afrol News, 3 April - The UN Special Rapporteur on human rights in Congo Kinshasa (DRC) yesterday presented his annual report, documenting a "climate of terror" in the country last year. While the Kinshasa government is heavily criticised and urged to democratise, Rwanda and Uganda face even heavier critics.
From the report: "In the eastern regions occupied by the 'rebel' or 'aggressor' forces, there continues to be a climate of terror imposed by the armies of Rwanda, Uganda - and sometimes Burundi - and RCD [Congolese Rally for Democracy]. As in past years, massacres and other atrocities have been committed against the local population. Foreign soldiers operate with full impunity. Torture has led to a number of deaths."
Also the Kinshasa government of late President Laurent-Desiré Kabila faces heavy critics. Listing the most serious are violations of public freedoms, Special Rapporteur Roberto Garretón names: "Liberty of person (many persons are arrested for political reasons, regarded as traitors and sentenced as such), freedom of expression and opinion (more than 35 journalists were arrested, threatened or sentenced during the year and the media were warned by the Government about restrictions on what they could say) and freedom of association (non-governmental organizations are not recognized)."
Further, in government-controlled areas, there had "also been cases of torture, some resulting in death. There have been attempts on people's lives, but less frequently than in RCD-controlled territory. President [Laurent] Kabila did not keep his word about suspending the death penalty, which continues to be applied."
Garretón is also generally critical against late President Laurent Kabila's governance and dedication to peace. "The Government has not taken any step in the direction of democracy and political parties which do not adapt to new and inadmissible requirements continue to be prohibited," the report states.
On the peace process, which practically came to an end in the period, Garretón gives most blame to the Kinshasa government: "None of the parties has respected the 1999 Lusaka Ceasefire Agreement, although the forces' positions have remained relatively stable. Without consultations, the Government suspended the Agreement and has seriously hampered the work of the United Nations observer mission, to which it agreed in Lusaka."
Garretón's report does not lead to any new conclusions, but it certainly documents the allegations made by human rights groups throughout the year. Being an official UN document, it is also the strongest attack so far on the government of Laurent Kabila, now history.
The report covers the period until December 2000. With the changes since the covered period, due to the new Congolese President Joseph Kabila and the new will for peace in Rwanda and Uganda, one might assess the report as outdated. Not so, according to Garretón, which presented his report at debate held by the UN Commission on Human Rights yesterday.
- It appears indispensable that democratic Governments be established in this part of the world so that public will and the desire for peace can find expression, said Garretón. Although embarking on the peace process, President Joseph Kabila has made no moves towards democratisation in Congo Kinshasa. In fact, on 25 January, the day before his inauguration as President, Kabila Junior told a United Nations envoy that he was not willing to restore democracy in the country "as long as foreign troops occupied parts of his territory".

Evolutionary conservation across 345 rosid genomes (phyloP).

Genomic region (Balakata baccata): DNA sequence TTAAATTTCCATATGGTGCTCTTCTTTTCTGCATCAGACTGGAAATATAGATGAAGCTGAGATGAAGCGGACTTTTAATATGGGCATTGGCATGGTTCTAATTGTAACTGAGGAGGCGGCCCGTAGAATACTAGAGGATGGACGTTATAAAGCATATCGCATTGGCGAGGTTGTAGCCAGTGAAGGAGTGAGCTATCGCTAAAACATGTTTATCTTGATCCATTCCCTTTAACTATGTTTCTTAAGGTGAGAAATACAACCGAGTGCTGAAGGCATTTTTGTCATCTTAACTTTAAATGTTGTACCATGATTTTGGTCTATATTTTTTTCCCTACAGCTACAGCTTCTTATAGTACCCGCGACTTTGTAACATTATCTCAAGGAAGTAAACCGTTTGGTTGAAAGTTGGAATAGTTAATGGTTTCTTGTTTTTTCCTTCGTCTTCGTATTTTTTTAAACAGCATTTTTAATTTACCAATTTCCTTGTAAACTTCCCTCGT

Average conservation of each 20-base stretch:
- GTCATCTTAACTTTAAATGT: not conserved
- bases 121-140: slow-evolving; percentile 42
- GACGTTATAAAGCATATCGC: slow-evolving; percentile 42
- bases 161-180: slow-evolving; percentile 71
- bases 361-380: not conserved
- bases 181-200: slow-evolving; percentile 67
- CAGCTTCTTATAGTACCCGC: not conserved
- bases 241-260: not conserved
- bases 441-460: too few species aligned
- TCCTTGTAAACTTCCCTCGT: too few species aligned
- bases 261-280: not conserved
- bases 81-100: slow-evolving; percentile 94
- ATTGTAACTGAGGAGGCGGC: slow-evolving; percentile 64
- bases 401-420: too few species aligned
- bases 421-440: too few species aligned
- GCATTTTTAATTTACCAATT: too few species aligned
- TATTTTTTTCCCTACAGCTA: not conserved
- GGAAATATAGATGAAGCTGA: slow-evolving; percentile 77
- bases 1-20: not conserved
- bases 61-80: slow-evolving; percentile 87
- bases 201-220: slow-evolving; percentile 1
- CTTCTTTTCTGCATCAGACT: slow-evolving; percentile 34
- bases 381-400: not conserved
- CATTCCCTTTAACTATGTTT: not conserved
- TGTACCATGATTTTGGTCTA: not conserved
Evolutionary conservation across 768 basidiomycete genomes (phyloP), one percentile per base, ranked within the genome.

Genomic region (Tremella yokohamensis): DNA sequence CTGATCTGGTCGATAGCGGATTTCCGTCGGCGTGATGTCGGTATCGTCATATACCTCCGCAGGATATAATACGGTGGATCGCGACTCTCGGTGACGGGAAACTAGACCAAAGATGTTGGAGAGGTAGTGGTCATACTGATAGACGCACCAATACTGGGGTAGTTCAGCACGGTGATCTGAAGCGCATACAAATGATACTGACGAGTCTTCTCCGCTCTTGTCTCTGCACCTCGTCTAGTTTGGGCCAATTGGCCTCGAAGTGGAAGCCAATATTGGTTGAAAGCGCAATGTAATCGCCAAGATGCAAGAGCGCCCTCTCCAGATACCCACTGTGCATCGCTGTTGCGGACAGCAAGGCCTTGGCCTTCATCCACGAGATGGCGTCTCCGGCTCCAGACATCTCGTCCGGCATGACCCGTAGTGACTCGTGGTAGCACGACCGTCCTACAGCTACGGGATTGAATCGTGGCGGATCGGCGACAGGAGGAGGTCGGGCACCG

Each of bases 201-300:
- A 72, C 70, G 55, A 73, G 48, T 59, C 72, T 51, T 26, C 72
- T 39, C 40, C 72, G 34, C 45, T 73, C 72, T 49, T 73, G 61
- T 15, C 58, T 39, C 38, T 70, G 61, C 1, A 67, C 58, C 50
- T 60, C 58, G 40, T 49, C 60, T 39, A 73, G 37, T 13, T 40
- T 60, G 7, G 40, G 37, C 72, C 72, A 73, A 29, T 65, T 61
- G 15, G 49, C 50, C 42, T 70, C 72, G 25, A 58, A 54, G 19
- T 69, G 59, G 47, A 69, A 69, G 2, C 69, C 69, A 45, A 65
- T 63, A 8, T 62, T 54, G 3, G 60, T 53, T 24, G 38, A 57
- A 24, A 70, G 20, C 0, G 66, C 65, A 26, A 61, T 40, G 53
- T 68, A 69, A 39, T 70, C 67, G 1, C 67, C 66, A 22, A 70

Mavungu Mvumbi, Congolese representative to the UN, said his government did not agree to the negative picture Garretón drew of his country. "The Government is resolved to promote the rule of law, respect for human rights and fundamental freedoms," said Mvumbi.
The Congolese government has also "adopted measures banning the drafting of children who were under the age of 18 into the army. Contrary to statements made by the Special Rapporteur, the executive, legislative and judicial powers are separated in the Democratic Republic of the Congo."
Also on the human rights abuses in rebel-controlled areas, the UN report still is valid. In the territories controlled by the RCD and its Rwandan allies, there still was a climate of fear, Mr. Garretón said. Also "the recruitment and use of child soldiers continues to be widespread. The problem is most serious in the Ugandan-controlled zones.
Extensive population displacements still are a problem. "The conflict between the Hema and the Lendu ethnic groups has been the most damaging," Garretón yesterday said. In January, clashes between ethnic Lendu and Hema peoples in north-eastern Congo Kinshasa produced a massacre killing at least 150 and uprooting an estimated 10,000 Hema. Responsibility was given to the Ugandan army for fuelling the conflict.
Mvumbi repeated Congolese arguments against the countries supporting the rebels: "The security argument often raised by the aggressor countries could in no way justify the barbarian acts committed by their troops, including summary executions; torture, cruel, inhuman and degrading treatment; massacres of the civilian populations, including vulnerable people; deliberate spread of HIV/AIDS by HIV or AIDS infected Ugandan and Rwandan soldiers; the burning alive of women; drafting of children into the army; pillage of natural resources and destruction of the environment."
Since 1994, the Commission on Human Rights has been studying the situation of human rights in the Republic of Zaire, now the Democratic Republic of the Congo. This is the seventh annual report of the Special Rapporteur.
Sources: Based on UN sources and afrol archives